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Abortion Travel Reimbursements Raise Tax Issues for Employers

Aug. 1, 2022, 8:45 AM

On June 24, 2022, the US Supreme Court held in Dobbs v. Jackson Women’s Health Organization that there is no constitutional right to abortion. While Dobbs doesntprohibit abortions, it gives each state the right to determine its own laws related to abortion services. Since the decision, numerous states have implemented laws that severely restrict abortion services through civil and criminal penalties.

In light of Dobbs, employers have been evaluating whether to pay for travel expenses incurred by employees and dependents relating to medical services that are not available within a certain distance from their residence. The provision of these travel benefits raises unique tax issues that must be considered in designing any type of travel expense program.

Whether the employer’s payment or reimbursement of such travel expenses will be considered taxable will depend on whether the travel meets the definition of medical care under the Internal Revenue Code. As defined by the IRC, medical care includes travel that is essential for obtaining legal medical services from a doctor in a licensed hospital or its equivalent. Travel for personal reasons, or for the general well-being of an individual, would not qualify as medical care.

The IRC limits the following travel expenses:

  • Transportation to the medical facility. Medical care includes reasonable transportation costs, such as taxi fares, ride shares, buses, trains, airplanes, or rental cars. If someone uses a personal vehicle, expenses may be reimbursed at the standard mileage rate or the actual operating expense.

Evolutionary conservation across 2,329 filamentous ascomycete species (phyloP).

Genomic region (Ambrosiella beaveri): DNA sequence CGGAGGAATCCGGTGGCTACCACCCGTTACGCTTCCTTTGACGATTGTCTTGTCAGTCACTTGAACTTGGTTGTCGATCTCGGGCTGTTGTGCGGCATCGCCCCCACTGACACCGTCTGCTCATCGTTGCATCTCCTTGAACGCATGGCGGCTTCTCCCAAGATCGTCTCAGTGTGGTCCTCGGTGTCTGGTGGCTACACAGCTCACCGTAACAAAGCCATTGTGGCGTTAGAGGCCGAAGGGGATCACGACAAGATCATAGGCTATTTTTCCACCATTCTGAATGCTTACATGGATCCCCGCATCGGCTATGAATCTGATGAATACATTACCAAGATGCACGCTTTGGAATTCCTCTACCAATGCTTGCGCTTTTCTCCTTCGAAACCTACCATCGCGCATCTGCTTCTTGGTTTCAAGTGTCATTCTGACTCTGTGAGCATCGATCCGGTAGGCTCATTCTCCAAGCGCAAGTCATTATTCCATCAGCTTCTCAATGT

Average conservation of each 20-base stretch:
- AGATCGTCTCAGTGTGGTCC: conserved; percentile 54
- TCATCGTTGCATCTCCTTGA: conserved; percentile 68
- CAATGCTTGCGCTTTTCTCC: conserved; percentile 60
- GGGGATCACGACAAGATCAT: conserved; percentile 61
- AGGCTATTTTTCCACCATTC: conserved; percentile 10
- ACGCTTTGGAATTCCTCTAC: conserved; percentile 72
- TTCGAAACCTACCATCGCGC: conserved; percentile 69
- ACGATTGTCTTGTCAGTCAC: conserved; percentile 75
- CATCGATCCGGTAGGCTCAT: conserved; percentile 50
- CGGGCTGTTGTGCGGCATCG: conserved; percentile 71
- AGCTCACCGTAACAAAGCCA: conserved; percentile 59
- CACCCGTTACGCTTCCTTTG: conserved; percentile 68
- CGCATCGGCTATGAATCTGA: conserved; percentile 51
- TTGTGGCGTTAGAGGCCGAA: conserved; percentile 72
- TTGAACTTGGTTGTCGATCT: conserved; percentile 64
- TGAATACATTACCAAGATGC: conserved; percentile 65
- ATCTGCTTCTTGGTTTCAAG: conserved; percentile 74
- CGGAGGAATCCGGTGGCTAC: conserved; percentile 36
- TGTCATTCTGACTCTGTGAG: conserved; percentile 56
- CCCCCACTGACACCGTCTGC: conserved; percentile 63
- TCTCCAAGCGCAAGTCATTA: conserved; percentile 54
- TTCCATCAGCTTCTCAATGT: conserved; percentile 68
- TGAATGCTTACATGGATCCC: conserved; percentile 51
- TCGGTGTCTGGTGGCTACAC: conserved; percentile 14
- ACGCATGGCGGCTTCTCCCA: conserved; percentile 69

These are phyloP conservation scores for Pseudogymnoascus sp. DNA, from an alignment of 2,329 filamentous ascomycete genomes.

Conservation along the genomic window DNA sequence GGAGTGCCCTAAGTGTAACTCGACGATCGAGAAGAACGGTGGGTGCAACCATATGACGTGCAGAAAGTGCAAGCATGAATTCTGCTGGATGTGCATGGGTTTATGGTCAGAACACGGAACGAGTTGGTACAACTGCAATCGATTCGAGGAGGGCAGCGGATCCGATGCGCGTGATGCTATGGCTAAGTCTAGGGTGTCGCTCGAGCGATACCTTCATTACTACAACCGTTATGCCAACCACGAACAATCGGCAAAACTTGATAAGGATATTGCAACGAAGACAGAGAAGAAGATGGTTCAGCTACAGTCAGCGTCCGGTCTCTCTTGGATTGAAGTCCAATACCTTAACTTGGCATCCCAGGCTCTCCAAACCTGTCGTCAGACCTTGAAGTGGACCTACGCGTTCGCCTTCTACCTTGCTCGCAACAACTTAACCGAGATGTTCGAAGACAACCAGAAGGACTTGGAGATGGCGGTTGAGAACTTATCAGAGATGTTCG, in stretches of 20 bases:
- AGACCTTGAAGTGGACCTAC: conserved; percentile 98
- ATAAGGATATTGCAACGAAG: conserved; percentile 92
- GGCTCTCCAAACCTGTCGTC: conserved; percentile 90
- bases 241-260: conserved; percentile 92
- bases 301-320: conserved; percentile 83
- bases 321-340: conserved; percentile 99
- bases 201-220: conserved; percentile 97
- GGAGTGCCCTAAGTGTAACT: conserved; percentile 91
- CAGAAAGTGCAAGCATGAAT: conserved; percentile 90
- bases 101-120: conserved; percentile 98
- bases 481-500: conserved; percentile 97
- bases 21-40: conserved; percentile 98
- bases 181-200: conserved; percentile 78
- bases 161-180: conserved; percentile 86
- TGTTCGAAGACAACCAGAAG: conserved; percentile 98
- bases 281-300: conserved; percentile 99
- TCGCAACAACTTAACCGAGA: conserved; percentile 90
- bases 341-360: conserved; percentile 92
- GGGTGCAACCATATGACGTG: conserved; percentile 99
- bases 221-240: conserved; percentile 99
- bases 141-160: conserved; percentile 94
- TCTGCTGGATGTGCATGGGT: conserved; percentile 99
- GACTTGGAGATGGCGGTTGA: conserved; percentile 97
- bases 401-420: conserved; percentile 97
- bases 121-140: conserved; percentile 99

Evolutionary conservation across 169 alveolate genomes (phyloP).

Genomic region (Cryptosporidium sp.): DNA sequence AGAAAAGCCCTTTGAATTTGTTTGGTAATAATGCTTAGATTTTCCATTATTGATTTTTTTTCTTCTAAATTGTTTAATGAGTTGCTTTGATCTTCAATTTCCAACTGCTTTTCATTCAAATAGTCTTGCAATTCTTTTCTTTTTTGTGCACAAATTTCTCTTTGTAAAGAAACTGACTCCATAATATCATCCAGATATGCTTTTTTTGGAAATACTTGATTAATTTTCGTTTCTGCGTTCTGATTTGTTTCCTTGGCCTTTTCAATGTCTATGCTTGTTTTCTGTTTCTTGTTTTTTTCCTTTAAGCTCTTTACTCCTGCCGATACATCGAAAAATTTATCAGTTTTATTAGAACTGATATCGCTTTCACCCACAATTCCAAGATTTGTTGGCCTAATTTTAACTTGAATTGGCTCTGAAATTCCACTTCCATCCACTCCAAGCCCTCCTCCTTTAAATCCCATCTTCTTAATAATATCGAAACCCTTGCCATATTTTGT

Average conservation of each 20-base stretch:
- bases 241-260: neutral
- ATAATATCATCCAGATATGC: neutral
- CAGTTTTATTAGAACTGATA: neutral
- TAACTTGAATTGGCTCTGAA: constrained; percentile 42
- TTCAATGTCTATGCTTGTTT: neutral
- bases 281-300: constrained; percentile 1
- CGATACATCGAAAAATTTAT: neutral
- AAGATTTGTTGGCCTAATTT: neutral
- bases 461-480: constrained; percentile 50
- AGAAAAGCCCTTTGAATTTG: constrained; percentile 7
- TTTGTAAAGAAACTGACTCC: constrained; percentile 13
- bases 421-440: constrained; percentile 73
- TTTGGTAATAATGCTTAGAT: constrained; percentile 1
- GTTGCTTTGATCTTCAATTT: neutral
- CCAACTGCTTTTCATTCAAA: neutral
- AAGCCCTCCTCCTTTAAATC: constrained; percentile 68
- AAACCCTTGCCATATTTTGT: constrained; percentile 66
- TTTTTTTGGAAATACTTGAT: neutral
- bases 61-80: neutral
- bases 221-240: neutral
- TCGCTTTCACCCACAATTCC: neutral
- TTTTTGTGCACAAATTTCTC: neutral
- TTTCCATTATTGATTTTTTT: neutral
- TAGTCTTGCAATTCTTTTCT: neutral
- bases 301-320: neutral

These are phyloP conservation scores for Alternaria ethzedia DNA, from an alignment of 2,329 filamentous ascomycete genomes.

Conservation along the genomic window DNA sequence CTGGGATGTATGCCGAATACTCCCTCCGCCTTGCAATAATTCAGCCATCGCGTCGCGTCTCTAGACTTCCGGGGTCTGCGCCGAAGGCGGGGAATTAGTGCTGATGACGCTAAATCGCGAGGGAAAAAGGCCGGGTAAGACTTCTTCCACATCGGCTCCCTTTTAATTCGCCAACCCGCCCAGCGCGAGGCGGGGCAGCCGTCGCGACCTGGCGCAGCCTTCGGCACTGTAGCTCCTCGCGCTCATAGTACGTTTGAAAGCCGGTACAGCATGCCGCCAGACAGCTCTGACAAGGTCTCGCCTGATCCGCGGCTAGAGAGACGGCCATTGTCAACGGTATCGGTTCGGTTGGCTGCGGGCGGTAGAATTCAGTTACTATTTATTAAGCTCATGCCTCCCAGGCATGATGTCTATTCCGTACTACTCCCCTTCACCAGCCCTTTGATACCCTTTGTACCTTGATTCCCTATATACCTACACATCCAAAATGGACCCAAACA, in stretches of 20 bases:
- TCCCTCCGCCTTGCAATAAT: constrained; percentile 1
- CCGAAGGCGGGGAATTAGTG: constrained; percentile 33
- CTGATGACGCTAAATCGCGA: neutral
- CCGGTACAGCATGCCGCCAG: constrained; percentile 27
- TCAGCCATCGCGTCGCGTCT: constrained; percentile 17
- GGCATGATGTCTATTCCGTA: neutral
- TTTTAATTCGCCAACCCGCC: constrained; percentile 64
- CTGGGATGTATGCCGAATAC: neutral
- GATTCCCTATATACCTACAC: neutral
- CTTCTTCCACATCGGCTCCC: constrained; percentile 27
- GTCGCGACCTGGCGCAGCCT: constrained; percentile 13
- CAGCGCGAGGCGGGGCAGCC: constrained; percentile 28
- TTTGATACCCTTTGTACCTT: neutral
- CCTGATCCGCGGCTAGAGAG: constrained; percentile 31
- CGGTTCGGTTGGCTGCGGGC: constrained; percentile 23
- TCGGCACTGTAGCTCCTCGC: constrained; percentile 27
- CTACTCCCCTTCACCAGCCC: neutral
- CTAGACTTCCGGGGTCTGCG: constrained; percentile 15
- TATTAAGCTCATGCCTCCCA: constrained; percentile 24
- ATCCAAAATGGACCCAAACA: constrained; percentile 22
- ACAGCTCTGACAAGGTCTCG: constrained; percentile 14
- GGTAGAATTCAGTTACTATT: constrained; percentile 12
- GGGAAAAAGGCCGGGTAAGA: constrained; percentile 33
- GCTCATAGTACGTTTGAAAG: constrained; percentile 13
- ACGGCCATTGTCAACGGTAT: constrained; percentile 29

• Lodging and meals. Medical care includes lodging up to $50 for each night for each person. For example, if the individual seeking treatment needs a companion for travel, up to $100 per night can be included as a medical expense for lodging. Meals are not included.

If employer-reimbursed expenses exceed those parameters, the excess amounts would be taxable to the employee and/or dependent.

Employers should note that travel reimbursements for medical care may be considered part a group health plan by virtue of offering medical care. If the travel benefits are offered on a stand-alone basis, such a program may not satisfy the various requirements for group health plans under the Patient Protection and Affordable Care Act. Therefore, employers may want to provide this benefit through its major medical program if available, a permissible health reimbursement arrangement, or as an excepted benefit such as an employee assistance plan.

Because group health plans must comply with various laws and regulations, some employers may try to design a travel benefits program so the benefits don’t meet the definition of medical care and fall under a different classification. For example, some employers have considered designing a program that provides a travel stipend with minimal substantiation or evidence regarding the actual expenses incurred by the employee or the dependent for the approved travel.

In the case of a non-accountable stipend program or similarly designed program that wouldn’t be considered medical care, the full amount of the travel benefits paid by the employer would be taxable to the recipient. The amount likely would be included on the employee’s W-2. Recipients of these travel benefits may be able to deduct the actual expenses they incurred that meet the definition of medical care on their individual tax returns.

Employers contemplating whether to offer a travel reimbursement program for medical care must consider the tax consequences. Once the design has been implemented, employers must take steps to ensure that any benefits are properly reported and taxed appropriately. Any employer travel program should be reviewed by the employers’ accountants, legal counsel, and other vendors prior to implementation.

This article does not necessarily reflect the opinion of The Bureau of National Affairs, Inc., the publisher of Bloomberg Law and Bloomberg Tax, or its owners.

Author Information

Kirsten Vignec is an attorney who chairs the executive compensation and employee benefits group at Tampa, Fla.-based law firm Hill Ward Henderson.

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